Puppy and Kitten Season Part One: Choosing a Fuzzy Friend

Puppy and Kitten Season Part One: Choosing a Fuzzy Friend

It’s the holiday season, and you or your child have found the most delightful of gifts- a new pet. Whether it’s a plump, wiggly puppy with wagging tail and kisses for everyone, or a furry purry kitten pouncing on slippered feet and curling up in a fluffy ball, a new pet can bring a smile to even the biggest Grinch. It’s easy to love a pet, but choosing the right one and keeping them healthy is more of a challenge. But do not stress! Amigo Animal Hospital is here to help you make good decisions for your new pet and your family. This month we’ll give you some tips on choosing the right dog or cat companion, and next month tell you how to keep them happy when you bring them home. (For those of you who want a hippopotamus for Christmas- sorry, you’re on your own!)

Step One: Research

Your husband wants a kitten, but you’re not sure about cleaning a litterbox. Your kids want a goldendoodle, but they have so much energy. How to choose? The American Kennel Club website has great at-a- glance information on different breeds, including how well they do with children, and you can quickly compare different breeds. Also consider your space and climate- an active golden retriever may be bored and destructive in a small condo, and as cute and fluffy as a Samoyad may be, a warm California climate will make them a literal hot dog. If you go to a breeder, chose an established one- it may be more money, but they take the extra effort to ensure the pets (both mom and baby) are healthy and free from genetic diseases. Also consider a shelter pet- they have all shapes and sizes, they’ve had their shots, and mixed breeds are generally healthier. Senior pets may not be as bouncy as puppies or kittens, but they need good homes and are already socialized, so think about adding them to your family this holiday. Finally, think about your budget- all pets need veterinary care, food, and toys, none of which are cheap, especially for those breeds prone to health problems. If you don’t have the time or money to properly care for a pet, there’s no shame in getting a cuddly plush toy instead.

Step Two: Choosing a Puppy or Kitten

You’ve decided on a cat or dog breed and where to get them, and now it’s time to pick out which furry friend will go to their forever home. Look for a healthy pet who is interested in socializing with you. The coat should be shiny with no rough or missing patches, they should be interested and alert, and they should be a good, healthy weight. Most importantly, ask the shelter or the breeder questions about their temperament, how well they get along with children and other pets, and their overall personality. This pet hopefully be with you for many years, so take the time to look at other pets until you find the one that you feel that special bond with.

Note: Okay fellow pet lovers, let’s pause a moment and talk about something important. If you’re anything like me, your heart goes out to the sickly pets, the tiny runts of the litter, the ones who just seem sad. But I’m going to stop you right there- please stick to the healthy pets. A lot of people adopt puppies or kittens out of a kind-hearted hope that they can be the one to love them back to health. What we see too often as veterinary professionals are animals that need lots of expensive vet visits that either result in the family not having the money to treat the pet, or a case where the kindest choice is euthanasia. It can be emotionally and financially exhausting to care for a sick puppy or kitten, and it can devastate a family. Unless you are an experienced fosterer with a bank account as big as your heart, choose a healthy puppy or kitten to love, and donate to rescues and organizations that help sick animals.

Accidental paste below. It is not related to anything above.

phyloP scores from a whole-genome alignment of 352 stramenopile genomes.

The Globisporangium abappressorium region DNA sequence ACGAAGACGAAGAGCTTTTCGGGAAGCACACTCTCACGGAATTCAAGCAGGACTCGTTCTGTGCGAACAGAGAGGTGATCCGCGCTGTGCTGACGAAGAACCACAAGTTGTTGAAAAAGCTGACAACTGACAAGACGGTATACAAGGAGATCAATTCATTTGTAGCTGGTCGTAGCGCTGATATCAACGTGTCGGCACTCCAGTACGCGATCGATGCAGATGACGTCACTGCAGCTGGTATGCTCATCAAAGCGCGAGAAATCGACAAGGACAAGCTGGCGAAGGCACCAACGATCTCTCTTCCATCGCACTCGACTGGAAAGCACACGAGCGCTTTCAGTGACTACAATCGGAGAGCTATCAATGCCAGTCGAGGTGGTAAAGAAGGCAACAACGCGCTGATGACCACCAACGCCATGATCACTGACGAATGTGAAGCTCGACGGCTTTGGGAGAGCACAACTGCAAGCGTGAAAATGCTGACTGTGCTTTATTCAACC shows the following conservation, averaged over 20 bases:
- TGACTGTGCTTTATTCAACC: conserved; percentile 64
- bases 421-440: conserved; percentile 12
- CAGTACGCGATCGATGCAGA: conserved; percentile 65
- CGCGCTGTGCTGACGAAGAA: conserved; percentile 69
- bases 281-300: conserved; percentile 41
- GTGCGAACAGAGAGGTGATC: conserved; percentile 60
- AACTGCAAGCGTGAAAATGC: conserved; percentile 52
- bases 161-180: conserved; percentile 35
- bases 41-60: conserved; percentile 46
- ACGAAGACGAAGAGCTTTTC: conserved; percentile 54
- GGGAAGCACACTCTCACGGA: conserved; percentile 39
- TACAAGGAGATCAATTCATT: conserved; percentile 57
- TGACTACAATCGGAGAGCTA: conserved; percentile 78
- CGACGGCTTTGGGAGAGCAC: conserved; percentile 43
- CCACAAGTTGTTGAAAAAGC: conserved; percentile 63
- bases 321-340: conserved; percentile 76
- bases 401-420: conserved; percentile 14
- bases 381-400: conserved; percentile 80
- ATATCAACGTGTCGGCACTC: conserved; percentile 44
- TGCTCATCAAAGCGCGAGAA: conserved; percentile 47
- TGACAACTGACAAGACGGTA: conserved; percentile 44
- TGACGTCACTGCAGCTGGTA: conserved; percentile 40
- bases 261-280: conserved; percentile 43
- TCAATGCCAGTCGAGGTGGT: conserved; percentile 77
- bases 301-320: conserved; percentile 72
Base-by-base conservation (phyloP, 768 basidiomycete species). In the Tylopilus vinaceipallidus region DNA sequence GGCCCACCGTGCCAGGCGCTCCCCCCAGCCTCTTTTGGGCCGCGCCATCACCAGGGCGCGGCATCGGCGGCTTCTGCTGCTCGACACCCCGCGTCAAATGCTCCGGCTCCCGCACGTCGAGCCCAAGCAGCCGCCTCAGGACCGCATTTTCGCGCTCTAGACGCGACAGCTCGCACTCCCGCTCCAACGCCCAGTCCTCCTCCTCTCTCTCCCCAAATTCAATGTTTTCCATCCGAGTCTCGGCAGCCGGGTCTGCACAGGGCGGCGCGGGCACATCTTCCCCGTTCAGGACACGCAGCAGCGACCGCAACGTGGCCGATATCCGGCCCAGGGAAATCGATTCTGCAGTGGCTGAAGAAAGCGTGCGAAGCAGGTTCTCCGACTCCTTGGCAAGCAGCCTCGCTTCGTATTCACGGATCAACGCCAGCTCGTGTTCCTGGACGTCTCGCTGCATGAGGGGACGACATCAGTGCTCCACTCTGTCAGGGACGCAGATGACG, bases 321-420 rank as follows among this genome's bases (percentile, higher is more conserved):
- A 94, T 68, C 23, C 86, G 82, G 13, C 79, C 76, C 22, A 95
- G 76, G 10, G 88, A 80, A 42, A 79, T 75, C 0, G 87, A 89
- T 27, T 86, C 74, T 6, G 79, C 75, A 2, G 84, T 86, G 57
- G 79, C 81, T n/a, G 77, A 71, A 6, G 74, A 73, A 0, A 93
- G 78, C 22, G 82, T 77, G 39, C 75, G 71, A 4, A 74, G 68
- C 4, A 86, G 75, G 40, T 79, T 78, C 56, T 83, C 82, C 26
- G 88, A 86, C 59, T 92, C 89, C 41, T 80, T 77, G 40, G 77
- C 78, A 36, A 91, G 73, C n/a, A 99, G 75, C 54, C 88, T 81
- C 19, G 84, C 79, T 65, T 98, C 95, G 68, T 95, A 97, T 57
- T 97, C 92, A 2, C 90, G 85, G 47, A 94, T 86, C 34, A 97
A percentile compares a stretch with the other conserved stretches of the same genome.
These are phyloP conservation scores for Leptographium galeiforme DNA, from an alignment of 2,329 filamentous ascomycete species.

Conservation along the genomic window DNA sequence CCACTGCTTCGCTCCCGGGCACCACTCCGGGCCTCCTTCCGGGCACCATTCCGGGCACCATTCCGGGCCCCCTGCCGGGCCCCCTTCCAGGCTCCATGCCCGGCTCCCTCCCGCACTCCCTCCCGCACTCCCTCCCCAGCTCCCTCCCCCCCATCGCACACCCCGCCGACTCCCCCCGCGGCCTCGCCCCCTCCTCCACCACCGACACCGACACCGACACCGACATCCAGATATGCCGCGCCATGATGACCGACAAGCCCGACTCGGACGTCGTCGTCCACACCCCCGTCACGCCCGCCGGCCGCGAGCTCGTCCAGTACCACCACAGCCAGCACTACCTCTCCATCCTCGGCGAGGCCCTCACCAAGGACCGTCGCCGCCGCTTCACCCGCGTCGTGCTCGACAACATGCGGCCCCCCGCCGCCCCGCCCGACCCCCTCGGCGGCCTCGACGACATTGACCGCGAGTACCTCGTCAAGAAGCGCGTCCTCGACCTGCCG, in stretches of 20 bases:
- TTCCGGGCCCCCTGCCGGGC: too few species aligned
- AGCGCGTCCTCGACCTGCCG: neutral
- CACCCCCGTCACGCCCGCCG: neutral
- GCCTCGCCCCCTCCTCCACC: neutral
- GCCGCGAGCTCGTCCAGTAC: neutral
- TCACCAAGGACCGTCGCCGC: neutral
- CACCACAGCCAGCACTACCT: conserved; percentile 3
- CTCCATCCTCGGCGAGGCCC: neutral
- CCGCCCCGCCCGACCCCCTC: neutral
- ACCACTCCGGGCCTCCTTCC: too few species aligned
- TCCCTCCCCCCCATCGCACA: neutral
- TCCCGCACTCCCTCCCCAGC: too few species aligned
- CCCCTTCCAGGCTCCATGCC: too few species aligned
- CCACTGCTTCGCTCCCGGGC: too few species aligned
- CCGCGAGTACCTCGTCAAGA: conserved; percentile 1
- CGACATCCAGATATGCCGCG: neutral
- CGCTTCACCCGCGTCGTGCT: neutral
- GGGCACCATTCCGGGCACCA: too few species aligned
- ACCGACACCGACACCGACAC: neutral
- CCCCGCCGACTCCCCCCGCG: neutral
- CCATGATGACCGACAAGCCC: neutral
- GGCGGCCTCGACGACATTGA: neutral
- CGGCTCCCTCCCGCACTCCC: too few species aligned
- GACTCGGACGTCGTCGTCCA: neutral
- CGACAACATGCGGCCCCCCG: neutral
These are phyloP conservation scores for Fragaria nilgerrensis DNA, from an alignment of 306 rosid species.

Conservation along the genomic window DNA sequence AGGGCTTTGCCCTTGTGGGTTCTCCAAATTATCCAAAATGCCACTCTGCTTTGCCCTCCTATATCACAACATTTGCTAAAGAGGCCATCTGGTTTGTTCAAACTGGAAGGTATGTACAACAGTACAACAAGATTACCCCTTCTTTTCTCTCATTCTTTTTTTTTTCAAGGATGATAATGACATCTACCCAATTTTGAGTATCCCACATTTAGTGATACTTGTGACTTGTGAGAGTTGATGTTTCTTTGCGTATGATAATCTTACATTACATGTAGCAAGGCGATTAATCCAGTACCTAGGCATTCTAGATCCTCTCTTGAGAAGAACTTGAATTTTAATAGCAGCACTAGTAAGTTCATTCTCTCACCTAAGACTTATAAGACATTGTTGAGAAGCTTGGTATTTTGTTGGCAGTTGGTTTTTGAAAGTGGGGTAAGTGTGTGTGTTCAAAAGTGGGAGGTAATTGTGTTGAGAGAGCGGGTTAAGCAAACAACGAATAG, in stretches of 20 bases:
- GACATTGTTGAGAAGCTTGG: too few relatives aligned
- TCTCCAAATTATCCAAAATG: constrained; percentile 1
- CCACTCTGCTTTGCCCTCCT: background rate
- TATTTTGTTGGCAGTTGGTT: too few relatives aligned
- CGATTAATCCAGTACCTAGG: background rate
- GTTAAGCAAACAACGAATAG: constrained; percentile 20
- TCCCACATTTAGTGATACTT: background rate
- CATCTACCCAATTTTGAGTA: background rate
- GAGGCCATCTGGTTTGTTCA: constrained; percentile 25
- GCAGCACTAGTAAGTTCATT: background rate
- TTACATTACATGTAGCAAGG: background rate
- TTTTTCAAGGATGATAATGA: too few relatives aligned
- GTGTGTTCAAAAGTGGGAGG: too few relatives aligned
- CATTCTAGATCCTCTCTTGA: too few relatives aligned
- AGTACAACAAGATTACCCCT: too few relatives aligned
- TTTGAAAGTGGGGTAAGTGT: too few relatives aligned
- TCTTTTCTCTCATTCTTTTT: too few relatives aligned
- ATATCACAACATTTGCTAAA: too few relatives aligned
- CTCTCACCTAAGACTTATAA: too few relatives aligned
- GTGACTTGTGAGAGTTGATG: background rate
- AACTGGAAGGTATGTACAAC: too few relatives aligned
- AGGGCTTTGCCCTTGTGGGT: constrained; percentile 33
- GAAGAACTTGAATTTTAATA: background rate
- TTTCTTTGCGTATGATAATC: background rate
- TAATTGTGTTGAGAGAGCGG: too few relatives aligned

Step 3: Bringing Them Home

There are a few things to keep in mind when bringing a pet home. The most important thing, be it puppy, kitten, fish, or small animal, is consent. Make sure everyone involved knows this pet is coming home this day and is okay with it. While it may seem like a fun or romantic gesture, saddling someone with a living animal that needs years of care isn’t good for the person or the pet.

When you do bring your pet home, make sure it has a solid plastic carrier. Cats will try to escape from a flimsy carrier, and puppies who aren’t fully vaccinated should stay off the ground as much as possible. They will also need a carrier for vet visits and travel. Bedding, litterboxes, dishes, and toys should already be in place at home. When it comes to food, find out what the pet was eating at the breeder’s or shelter and try to feed them the same thing. If you want to transition to another food, do it slowly over several weeks to prevent tummy trouble.

Congratulations! Now your fur-ever friend is safely at home and ready for love, attention, and pampering! Join us next month for part 2, where we talk about vet visits, vaccinations, pet-proofing your home, and more. If you have any questions or need care for your pet, give us a call or text at (714) 894-5558 and our Amigo Animal Hospital staff will be happy to help!

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13951 Milan St. Westminster, CA 92683

Phone: (714) 894-5558

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Amigo Animal Hospital


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8:00 am-6:00 pm


8:00 am-6:00 pm




8:00 am-6:00 pm


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